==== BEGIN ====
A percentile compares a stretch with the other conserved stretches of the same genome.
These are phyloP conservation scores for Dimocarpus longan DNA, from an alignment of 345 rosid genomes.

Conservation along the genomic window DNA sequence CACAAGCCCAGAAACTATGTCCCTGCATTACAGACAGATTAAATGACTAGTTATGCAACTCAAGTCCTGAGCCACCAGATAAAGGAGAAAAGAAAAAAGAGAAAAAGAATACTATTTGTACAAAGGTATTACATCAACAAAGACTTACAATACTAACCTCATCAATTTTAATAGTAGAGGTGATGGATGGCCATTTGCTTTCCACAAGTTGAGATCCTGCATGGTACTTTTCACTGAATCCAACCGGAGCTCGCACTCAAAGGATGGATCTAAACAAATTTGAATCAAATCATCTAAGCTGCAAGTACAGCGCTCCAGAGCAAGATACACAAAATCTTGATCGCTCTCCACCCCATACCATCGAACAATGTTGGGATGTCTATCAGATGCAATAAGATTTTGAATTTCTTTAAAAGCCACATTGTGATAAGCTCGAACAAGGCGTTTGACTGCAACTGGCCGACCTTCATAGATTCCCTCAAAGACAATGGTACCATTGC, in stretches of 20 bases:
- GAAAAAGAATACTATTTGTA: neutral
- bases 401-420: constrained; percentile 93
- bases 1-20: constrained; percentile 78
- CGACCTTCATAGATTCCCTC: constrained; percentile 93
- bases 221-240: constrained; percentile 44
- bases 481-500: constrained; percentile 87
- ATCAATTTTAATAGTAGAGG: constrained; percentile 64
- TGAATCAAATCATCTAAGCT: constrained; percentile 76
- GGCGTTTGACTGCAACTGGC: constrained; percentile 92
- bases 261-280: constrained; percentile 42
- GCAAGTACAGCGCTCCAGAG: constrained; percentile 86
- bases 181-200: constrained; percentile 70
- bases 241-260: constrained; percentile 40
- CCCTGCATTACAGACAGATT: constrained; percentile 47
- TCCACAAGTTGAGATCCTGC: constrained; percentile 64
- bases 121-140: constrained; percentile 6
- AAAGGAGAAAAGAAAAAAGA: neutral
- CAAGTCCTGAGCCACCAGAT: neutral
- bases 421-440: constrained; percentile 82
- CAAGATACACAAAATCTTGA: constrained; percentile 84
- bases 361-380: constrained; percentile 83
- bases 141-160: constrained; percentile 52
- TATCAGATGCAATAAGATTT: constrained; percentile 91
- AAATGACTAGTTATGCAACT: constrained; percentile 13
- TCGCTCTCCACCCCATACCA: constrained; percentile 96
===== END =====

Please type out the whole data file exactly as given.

A percentile compares a stretch with the other conserved stretches of the same genome.
These are phyloP conservation scores for Dimocarpus longan DNA, from an alignment of 345 rosid genomes.

Conservation along the genomic window DNA sequence CACAAGCCCAGAAACTATGTCCCTGCATTACAGACAGATTAAATGACTAGTTATGCAACTCAAGTCCTGAGCCACCAGATAAAGGAGAAAAGAAAAAAGAGAAAAAGAATACTATTTGTACAAAGGTATTACATCAACAAAGACTTACAATACTAACCTCATCAATTTTAATAGTAGAGGTGATGGATGGCCATTTGCTTTCCACAAGTTGAGATCCTGCATGGTACTTTTCACTGAATCCAACCGGAGCTCGCACTCAAAGGATGGATCTAAACAAATTTGAATCAAATCATCTAAGCTGCAAGTACAGCGCTCCAGAGCAAGATACACAAAATCTTGATCGCTCTCCACCCCATACCATCGAACAATGTTGGGATGTCTATCAGATGCAATAAGATTTTGAATTTCTTTAAAAGCCACATTGTGATAAGCTCGAACAAGGCGTTTGACTGCAACTGGCCGACCTTCATAGATTCCCTCAAAGACAATGGTACCATTGC, in stretches of 20 bases:
- GAAAAAGAATACTATTTGTA: neutral
- bases 401-420: constrained; percentile 93
- bases 1-20: constrained; percentile 78
- CGACCTTCATAGATTCCCTC: constrained; percentile 93
- bases 221-240: constrained; percentile 44
- bases 481-500: constrained; percentile 87
- ATCAATTTTAATAGTAGAGG: constrained; percentile 64
- TGAATCAAATCATCTAAGCT: constrained; percentile 76
- GGCGTTTGACTGCAACTGGC: constrained; percentile 92
- bases 261-280: constrained; percentile 42
- GCAAGTACAGCGCTCCAGAG: constrained; percentile 86
- bases 181-200: constrained; percentile 70
- bases 241-260: constrained; percentile 40
- CCCTGCATTACAGACAGATT: constrained; percentile 47
- TCCACAAGTTGAGATCCTGC: constrained; percentile 64
- bases 121-140: constrained; percentile 6
- AAAGGAGAAAAGAAAAAAGA: neutral
- CAAGTCCTGAGCCACCAGAT: neutral
- bases 421-440: constrained; percentile 82
- CAAGATACACAAAATCTTGA: constrained; percentile 84
- bases 361-380: constrained; percentile 83
- bases 141-160: constrained; percentile 52
- TATCAGATGCAATAAGATTT: constrained; percentile 91
- AAATGACTAGTTATGCAACT: constrained; percentile 13
- TCGCTCTCCACCCCATACCA: constrained; percentile 96